An intense, tightly wound Rasumovsky plus expressive contemporary response
The Strad Issue: September 2021
Description: An intense, tightly wound Rasumovsky plus expressive contemporary response
Musicians: Aris Quartet
Works: Beethoven: String Quartet no.7, op.59 no.1 ‘Rasumovsky’. Resch: String Quartet no.3 ‘Attacca’
Catalogue number: GENUIN GEN21736
Now in their twelfth year together, the musicians of the Aris Quartet have won most of the young-artist prizes and bursaries worth having, and their 2017 album of op.131 and the Third ‘Rasumovsky’ raised expectations which this account of op.59 no.1 satisfies from the edgy momentum of the opening bars. The pure intonation and direct appeal of their approach to Beethoven’s mesto mood in the Adagio anticipate the great outpourings of solitude in Bellini and Berlioz, answered but not resolved by the surging euphoria of the finale.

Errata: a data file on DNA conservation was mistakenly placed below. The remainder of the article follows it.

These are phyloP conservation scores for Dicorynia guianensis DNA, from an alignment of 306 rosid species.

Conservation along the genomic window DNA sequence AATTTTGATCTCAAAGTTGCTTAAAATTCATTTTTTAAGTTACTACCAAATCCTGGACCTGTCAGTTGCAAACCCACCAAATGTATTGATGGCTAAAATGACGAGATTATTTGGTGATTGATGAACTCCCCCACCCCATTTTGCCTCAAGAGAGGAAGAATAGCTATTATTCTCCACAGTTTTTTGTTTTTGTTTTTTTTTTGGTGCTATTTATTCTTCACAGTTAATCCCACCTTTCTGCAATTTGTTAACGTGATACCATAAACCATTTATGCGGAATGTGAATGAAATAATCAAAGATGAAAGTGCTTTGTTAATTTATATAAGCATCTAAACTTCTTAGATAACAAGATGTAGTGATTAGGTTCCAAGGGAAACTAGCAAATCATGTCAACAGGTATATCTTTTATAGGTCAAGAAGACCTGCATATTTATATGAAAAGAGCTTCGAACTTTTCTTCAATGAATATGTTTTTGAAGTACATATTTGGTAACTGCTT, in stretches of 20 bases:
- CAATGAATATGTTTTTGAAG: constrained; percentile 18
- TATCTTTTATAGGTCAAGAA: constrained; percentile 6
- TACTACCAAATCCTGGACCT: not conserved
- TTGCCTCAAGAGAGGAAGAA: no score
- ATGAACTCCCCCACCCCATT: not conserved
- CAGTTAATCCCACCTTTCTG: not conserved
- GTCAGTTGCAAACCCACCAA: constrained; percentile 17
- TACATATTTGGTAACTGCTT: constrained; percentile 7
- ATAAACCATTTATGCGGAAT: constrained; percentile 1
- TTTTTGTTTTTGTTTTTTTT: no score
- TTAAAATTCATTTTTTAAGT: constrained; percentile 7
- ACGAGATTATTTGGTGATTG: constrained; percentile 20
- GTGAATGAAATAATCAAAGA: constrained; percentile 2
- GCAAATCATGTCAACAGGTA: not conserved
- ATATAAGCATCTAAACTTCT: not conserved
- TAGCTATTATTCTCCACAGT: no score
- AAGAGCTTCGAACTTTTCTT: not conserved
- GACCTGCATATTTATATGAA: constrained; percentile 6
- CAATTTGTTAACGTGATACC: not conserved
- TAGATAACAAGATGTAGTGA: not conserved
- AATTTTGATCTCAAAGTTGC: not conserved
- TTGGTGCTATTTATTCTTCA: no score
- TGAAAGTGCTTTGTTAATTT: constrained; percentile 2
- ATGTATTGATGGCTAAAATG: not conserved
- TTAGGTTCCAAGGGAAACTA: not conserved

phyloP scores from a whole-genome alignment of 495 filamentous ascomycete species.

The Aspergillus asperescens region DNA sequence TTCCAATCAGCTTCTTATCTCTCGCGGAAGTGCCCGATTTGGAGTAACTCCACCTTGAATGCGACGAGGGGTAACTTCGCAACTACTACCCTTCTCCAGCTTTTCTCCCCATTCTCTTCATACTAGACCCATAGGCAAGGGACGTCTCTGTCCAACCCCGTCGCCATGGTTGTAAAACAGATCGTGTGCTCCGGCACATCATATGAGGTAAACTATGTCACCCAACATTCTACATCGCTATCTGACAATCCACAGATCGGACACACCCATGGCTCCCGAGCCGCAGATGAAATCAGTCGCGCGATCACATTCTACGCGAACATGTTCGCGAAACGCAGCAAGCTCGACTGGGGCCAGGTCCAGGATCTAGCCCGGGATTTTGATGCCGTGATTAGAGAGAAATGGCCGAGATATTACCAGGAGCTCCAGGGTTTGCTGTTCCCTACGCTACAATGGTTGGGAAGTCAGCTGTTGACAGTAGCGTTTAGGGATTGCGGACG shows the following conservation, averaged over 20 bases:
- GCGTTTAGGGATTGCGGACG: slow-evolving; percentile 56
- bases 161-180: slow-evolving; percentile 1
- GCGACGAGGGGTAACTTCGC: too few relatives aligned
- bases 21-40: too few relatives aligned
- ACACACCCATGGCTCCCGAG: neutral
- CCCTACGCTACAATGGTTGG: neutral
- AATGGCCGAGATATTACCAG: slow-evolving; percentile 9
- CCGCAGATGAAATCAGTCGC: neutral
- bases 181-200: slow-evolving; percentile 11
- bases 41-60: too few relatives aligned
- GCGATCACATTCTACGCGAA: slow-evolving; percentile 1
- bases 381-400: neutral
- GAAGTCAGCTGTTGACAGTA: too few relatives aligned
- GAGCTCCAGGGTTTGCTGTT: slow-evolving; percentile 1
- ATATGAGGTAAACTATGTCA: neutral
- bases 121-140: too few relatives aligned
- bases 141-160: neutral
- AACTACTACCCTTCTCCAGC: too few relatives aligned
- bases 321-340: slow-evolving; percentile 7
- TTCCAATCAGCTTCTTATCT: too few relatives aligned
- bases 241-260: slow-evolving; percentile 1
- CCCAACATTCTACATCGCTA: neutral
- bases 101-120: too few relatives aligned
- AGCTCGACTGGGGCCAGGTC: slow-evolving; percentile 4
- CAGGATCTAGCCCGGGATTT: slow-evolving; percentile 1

Such a risky but precisely calibrated take on the First ‘Rasumovsky’ is prefaced by Gerald Resch’s newly composed response to the piece, transforming Beethoven’s material more or less explicitly into four continuous movements – as the ‘attacca’ subtitle implies – without courting pastiche or parody. This is not Resch’s first engagement with his Viennese Classical heritage, after a brief and ingenious variation on Schubert to complement the ‘Trout’ Quintet (Pond and Spring, recorded on CAvi). The tautly drawn nerves of the Aris’s Beethoven find an expressive match in the belated expressionism of Resch’s classically balanced quartet writing. The well-judged, detailed but not analytical recording and usefully unpretentious booklet notes by Resch are further assets to an album worth noticing.